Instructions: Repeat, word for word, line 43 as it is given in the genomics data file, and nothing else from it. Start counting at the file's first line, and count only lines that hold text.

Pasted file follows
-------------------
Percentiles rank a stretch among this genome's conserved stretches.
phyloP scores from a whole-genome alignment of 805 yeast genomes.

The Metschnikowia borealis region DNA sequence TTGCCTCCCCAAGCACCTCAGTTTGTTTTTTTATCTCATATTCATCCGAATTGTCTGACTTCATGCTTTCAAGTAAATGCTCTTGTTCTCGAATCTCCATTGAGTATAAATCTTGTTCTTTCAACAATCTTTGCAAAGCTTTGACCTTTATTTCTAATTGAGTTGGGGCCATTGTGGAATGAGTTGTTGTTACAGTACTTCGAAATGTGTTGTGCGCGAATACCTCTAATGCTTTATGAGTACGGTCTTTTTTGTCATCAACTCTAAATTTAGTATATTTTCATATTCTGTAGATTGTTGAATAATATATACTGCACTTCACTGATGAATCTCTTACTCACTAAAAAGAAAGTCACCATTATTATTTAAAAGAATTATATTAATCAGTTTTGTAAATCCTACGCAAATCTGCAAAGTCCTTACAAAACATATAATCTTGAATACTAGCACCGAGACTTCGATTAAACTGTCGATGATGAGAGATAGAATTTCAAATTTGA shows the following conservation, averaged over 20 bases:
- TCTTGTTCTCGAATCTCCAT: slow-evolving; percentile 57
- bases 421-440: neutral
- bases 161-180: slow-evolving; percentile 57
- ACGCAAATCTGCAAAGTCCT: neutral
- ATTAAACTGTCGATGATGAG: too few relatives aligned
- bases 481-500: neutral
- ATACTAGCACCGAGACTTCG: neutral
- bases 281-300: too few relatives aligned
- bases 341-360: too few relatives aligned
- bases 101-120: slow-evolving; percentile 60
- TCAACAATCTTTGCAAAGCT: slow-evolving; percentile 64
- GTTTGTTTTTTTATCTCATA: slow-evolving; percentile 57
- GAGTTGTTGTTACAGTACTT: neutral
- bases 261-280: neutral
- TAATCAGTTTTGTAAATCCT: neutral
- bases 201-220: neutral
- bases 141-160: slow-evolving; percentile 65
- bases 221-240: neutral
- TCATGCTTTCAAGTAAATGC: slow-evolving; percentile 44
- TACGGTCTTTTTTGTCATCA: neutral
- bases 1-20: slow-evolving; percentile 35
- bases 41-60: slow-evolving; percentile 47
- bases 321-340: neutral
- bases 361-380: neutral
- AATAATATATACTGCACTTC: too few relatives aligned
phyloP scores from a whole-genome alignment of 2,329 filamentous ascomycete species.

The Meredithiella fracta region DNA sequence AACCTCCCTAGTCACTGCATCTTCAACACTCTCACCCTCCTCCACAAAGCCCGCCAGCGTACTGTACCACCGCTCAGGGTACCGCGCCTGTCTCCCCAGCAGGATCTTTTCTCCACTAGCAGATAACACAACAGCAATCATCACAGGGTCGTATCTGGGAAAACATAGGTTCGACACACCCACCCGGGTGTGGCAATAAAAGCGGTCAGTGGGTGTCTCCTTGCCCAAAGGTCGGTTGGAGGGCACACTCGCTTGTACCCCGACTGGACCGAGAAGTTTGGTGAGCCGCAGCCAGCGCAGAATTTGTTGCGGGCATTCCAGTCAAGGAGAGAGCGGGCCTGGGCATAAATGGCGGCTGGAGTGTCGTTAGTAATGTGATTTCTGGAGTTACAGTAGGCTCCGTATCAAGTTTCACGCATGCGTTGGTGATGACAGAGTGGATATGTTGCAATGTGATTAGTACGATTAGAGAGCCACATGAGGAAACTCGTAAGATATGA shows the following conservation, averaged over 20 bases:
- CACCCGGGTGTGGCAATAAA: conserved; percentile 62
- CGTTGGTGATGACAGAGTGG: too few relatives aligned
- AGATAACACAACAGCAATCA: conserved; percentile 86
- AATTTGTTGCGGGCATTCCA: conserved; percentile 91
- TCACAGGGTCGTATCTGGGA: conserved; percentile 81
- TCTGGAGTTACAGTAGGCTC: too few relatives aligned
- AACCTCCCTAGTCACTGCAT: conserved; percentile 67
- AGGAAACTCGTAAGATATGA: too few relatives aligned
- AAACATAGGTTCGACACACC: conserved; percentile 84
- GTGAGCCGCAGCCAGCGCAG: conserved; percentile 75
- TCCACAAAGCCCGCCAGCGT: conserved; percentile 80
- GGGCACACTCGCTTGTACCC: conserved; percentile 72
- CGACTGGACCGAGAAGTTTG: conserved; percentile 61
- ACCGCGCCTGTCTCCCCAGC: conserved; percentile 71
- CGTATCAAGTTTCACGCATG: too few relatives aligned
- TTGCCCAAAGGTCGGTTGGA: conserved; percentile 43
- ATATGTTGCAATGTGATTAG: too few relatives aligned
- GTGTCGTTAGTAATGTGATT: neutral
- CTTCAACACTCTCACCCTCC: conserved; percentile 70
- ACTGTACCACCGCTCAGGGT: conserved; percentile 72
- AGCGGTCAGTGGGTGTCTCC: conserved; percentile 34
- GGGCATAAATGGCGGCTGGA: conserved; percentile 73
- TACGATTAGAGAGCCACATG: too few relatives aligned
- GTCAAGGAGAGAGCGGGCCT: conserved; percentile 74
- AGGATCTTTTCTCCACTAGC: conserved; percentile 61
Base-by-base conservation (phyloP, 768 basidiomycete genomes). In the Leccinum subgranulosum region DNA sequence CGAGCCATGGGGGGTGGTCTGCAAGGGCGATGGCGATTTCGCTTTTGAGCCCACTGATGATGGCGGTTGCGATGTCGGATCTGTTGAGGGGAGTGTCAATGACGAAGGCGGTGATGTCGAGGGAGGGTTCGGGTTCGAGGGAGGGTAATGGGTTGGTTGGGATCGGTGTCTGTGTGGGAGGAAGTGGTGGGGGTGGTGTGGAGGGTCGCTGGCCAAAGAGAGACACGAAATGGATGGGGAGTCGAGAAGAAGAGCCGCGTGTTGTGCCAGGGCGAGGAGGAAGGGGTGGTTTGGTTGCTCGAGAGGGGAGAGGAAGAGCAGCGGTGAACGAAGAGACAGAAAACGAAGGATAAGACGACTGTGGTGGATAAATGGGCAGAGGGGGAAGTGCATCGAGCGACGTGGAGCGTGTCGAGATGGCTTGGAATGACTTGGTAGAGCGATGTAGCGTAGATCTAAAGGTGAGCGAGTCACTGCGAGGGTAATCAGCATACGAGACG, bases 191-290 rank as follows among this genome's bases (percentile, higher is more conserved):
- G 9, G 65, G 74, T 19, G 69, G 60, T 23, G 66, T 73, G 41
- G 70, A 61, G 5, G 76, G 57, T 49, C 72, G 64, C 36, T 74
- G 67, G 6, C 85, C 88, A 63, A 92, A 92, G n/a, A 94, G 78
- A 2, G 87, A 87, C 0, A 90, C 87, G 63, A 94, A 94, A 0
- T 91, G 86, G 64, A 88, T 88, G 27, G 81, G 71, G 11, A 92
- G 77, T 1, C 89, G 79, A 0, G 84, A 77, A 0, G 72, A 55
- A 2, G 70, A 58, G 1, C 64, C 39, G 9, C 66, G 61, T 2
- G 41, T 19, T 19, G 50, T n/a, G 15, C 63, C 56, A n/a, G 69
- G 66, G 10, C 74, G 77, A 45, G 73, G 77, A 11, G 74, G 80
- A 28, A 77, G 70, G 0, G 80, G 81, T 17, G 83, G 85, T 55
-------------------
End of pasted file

- CGACTGGACCGAGAAGTTTG: conserved; percentile 61